Five Things to Watch During Thunder Training Camp
One by one, they each stepped in front of the cameras and talked about the excitement and the anticipation of getting back to work as a collective unit for Thunder Training Camp 2011.
Starting with second-year center Cole Aldrich, continuing with veterans Nick Collison, Kevin Durant and Royal Ivey and culminating with General Manager Sam Presti, the message was clear: the Thunder will be ready, and its approach as an organization remains the same regardless of any hurdles a condensed timeline presents.
“There has been a tremendous amount of preparation put in place by our coaching staff and our support staff,” Presti said.
The results of that preparation will begin to unfold at 3 p.m. Friday when Head Coach Scott Brooks and his staff officially open Thunder Training Camp 2011 inside the new INTEGRIS Health Thunder Development Center.
Over the next nine days, the foundation will be set for the new season. The Thunder will play two preseason games against the Dallas Mavericks – Dec. 18 in Dallas and Dec. 20 in the Chesapeake Energy Arena – before it officially opens its 66-game schedule on Christmas night with a home game against the Orlando Magic.
"We're all excited to get back together and get back to work.,” Aldrich said. “That's what we love doing. This is our job. It's fun to be back as a team and get to work."
THUNDER.NBA.COM presents five story lines to watch throughout Thunder Training Camp 2011, in no particular order:
1. CENTER KENDRICK PERKINS
When we last saw “Perk,” the big man vowed during his exit-day interview to spend his summer working on both his body and his game. “I’m not a guy who takes time off,” he said in June. “I have high goals, high expectations for myself.”
Perkins said he wanted to report to camp at 265 pounds. He had hired a nutritionist and conditioning coach to help him meet his goals. A video of Perkins’ workouts surfaced on YouTube over the summer, underscoring his commitment to himself and his teammates.
“Each guy needs to go into summer, look in the mirror and come back stronger,” he said.
Perkins joined the Thunder on Feb. 24 in a trade-deadline deal with the Boston Celtics. He was coming off a knee surgery suffered in Game 6 of the 2010 NBA Finals and had played in just 12 games before joining the Thunder.
“Not many players would have been on the floor as fast as he was last year,” Presti said. “He pushed himself incredibly hard to be able to contribute. Coming into the season, we know he sets a high standard for himself and we’re excited to see where he is. It wouldn’t surprise me if he comes back in great condition and great shape just because that is the kind of person he is.”
2. THE COMMITMENT TO DETAILS
Collison and Presti each zeroed in on the lessons learned during the Thunder’s run to the Western Conference Finals. And both noted that what happened a year ago guarantees nothing today.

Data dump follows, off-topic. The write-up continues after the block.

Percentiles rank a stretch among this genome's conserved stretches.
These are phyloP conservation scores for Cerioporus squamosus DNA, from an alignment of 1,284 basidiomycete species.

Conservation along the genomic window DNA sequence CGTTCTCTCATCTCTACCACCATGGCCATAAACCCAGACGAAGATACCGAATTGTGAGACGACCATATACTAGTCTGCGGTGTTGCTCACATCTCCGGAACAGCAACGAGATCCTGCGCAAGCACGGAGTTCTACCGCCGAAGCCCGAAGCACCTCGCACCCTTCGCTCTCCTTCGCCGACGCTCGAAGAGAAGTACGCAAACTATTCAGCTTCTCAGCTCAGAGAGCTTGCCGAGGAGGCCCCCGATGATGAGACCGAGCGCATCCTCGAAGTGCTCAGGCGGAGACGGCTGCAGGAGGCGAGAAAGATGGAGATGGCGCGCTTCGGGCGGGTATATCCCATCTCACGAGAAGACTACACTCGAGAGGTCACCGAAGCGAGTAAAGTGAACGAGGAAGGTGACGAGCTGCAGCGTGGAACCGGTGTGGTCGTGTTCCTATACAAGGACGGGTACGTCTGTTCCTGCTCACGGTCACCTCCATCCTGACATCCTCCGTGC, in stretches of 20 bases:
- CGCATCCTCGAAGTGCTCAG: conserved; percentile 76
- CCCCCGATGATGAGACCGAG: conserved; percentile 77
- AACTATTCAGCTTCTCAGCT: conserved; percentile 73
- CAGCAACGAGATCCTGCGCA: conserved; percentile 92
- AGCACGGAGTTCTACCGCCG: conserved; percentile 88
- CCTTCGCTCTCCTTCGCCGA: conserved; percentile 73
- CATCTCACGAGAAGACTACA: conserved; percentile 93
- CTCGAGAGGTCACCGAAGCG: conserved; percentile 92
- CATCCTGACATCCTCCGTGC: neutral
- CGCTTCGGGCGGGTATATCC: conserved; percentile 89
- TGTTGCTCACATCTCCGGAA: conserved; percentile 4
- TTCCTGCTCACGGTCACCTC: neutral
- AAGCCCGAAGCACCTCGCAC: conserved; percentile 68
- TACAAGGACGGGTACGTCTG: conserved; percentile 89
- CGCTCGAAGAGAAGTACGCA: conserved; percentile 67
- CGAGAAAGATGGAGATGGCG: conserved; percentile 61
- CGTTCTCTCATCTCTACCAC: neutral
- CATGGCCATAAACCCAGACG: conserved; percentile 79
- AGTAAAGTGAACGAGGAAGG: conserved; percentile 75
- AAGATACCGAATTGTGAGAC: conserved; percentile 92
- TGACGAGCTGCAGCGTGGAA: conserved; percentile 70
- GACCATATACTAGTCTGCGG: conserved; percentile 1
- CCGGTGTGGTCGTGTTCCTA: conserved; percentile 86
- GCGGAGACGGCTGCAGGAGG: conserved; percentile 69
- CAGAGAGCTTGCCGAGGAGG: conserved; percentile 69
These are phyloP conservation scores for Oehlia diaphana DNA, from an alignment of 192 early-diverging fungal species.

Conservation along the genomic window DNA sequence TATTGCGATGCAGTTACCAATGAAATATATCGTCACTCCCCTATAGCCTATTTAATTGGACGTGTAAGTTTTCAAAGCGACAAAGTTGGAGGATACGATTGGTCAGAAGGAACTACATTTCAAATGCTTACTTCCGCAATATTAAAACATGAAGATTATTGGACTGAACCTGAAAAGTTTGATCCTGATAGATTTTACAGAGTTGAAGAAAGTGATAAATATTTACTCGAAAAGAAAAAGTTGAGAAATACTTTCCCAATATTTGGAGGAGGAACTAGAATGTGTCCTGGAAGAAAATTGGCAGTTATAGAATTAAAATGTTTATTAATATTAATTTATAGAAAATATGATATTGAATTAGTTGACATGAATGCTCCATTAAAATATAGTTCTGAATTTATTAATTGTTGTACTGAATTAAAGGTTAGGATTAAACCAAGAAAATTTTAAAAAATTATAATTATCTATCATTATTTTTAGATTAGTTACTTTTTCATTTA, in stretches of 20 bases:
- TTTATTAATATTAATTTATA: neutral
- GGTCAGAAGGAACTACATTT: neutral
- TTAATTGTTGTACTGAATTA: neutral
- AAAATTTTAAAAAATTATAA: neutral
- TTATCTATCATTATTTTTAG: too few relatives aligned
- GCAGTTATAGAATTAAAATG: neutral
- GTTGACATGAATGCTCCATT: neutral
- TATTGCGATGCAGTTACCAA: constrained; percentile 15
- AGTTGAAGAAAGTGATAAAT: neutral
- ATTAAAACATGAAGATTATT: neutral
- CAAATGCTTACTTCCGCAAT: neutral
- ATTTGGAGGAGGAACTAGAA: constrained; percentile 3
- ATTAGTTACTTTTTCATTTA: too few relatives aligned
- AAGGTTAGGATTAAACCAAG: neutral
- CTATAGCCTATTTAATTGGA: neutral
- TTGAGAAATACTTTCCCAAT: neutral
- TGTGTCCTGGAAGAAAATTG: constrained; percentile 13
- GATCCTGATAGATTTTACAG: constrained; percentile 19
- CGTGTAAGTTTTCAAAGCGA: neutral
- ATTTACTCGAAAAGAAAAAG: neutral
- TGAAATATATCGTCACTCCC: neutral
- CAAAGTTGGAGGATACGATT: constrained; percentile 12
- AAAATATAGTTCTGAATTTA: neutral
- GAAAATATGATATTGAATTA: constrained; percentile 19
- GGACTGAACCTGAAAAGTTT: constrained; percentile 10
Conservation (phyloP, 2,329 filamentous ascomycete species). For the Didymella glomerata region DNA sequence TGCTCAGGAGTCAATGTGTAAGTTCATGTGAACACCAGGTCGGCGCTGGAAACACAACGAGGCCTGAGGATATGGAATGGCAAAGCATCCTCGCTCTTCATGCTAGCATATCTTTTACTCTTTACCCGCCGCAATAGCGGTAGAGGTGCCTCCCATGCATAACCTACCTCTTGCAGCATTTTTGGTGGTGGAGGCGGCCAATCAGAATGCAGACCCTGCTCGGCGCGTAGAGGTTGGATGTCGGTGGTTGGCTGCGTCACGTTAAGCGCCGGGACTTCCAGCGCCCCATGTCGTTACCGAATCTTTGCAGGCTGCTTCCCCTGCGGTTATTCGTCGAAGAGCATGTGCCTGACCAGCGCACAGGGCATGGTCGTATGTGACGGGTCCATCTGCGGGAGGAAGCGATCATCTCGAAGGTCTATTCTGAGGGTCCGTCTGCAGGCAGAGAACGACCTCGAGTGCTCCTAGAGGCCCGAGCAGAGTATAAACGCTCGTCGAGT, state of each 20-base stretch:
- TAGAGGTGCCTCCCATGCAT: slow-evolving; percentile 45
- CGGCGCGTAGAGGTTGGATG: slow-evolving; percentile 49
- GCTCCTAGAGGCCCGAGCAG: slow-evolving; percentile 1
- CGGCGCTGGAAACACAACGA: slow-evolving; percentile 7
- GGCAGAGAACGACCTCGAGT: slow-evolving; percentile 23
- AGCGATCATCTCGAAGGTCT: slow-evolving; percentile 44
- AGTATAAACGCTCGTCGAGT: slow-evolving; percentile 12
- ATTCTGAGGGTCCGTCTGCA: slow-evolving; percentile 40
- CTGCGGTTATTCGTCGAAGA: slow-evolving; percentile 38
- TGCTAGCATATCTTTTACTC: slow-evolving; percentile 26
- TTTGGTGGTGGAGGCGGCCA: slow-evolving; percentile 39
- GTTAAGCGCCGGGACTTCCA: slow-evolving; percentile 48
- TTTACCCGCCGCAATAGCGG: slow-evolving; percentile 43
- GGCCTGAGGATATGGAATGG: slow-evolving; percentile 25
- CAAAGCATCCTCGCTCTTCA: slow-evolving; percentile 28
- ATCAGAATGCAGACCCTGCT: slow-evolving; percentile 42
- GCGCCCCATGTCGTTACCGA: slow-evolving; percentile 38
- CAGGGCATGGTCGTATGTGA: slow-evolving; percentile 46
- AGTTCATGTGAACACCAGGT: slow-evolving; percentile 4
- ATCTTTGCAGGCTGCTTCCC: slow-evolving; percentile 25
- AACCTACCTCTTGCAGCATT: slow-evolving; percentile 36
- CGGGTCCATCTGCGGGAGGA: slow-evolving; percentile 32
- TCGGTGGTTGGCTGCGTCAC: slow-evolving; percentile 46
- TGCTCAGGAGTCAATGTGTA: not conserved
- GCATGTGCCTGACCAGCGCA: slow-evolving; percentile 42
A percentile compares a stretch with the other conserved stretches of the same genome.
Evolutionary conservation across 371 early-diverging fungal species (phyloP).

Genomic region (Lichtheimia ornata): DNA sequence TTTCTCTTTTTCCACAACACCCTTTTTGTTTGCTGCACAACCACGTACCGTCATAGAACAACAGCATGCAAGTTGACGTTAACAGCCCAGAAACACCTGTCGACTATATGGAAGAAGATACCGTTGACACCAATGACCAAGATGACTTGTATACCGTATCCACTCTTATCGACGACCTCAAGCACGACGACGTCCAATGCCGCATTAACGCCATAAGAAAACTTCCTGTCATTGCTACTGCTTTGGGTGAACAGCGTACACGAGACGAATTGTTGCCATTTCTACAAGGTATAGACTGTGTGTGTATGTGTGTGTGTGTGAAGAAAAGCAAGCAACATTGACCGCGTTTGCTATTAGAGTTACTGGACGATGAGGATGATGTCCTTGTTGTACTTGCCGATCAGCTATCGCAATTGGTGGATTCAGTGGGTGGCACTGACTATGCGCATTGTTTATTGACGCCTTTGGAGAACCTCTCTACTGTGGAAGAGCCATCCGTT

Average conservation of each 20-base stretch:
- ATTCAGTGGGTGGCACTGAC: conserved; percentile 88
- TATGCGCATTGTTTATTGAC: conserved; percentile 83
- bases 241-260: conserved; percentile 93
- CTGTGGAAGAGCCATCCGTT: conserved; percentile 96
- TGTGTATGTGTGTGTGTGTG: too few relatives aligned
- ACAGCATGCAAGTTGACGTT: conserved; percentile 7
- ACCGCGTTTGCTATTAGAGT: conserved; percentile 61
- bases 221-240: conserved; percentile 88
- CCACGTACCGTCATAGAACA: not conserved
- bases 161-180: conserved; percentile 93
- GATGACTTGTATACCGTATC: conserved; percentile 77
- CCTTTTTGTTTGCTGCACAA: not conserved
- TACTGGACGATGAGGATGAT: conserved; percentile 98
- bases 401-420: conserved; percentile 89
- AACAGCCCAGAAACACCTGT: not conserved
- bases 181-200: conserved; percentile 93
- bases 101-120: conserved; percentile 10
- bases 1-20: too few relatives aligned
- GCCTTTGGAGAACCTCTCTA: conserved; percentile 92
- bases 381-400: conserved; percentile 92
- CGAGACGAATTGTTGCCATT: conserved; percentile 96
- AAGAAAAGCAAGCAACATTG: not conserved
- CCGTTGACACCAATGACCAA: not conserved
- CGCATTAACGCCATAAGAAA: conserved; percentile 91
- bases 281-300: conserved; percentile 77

“We have to continue to be a team and an organization that grinds out our work every day without expectation or entitlement,” Presti said.
Added Collison: "Personnel wise, we're really set up to be a good team. .. What we need to do now is get better at playing basketball and executing basketball situations. That was exposed, I think, in that series (Western Conference Finals vs. Dallas) against a team that did it better than us and that's why they were able to beat us.”
Collison said it is important to establish that mindset on “Day 1” of camp.
"The disappointment of it, that will always be there to remind us and keep us motivated in each of those kind of monotonous days of practice where you're going through something to stop yourself from just going through the motions and then really think about we have to get better so that if we're in that situation again, we can hopefully win a series like that."
3. RESULTS OF OFF-SEASON WORKOUTS
Perkins challenged his teammates to “look in the mirror” and report to Training Camp 2011 stronger than the previous season.
The players gathered three times throughout the summer for voluntary workouts in Lexington, Ky., Austin, Texas, and Oklahoma City. The four-day camps offered all a chance to reconnect as well as see the work their teammates were putting in.
“It was good just to see everybody again and break up the monotony of working out on your own,” Collison said of the camps. “The guys look like they are in good shape and ready to go."
Said Presti: “What we have seen is a confident group of guys who were going into the off-season ready to work and get better. By the looks of the group, I think you can say their look is a testament to their commitment level. … Part of the reason we draft the guys that we have and try to acquire the guys we acquire is because of their professionalism and their craft, and based on the condition of some of the guys, we feel pretty good about that.”
4. ABILITY TO IGNORE THE NOISE AND EXPECTATIONS
There already is a lot of talk about the Thunder, both in-market and nationally. Presti said it is key for the Thunder to remain humble as an organization and dedicated to the process it has developed over the years.
“We want to continue to evolve as a team that has the quality of the high-performing teams in professional sports,” he said. “Things like great communication, attention to detail, recognizing situations within the year and within the game and making the necessary sacrifices to become an elite team.
“We took major strides in these areas last season and our players and coaches deserve a lot of credit for that.”
5. THE PRESEASON SCHEDULE
Sure, it is only two games, but it’s two games against the defending NBA Champions, the Dallas Mavericks.
Dec. 18 (in Dallas) and Dec. 20 (in Oklahoma City) will be fans’ first look at the Thunder on a basketball court since late May.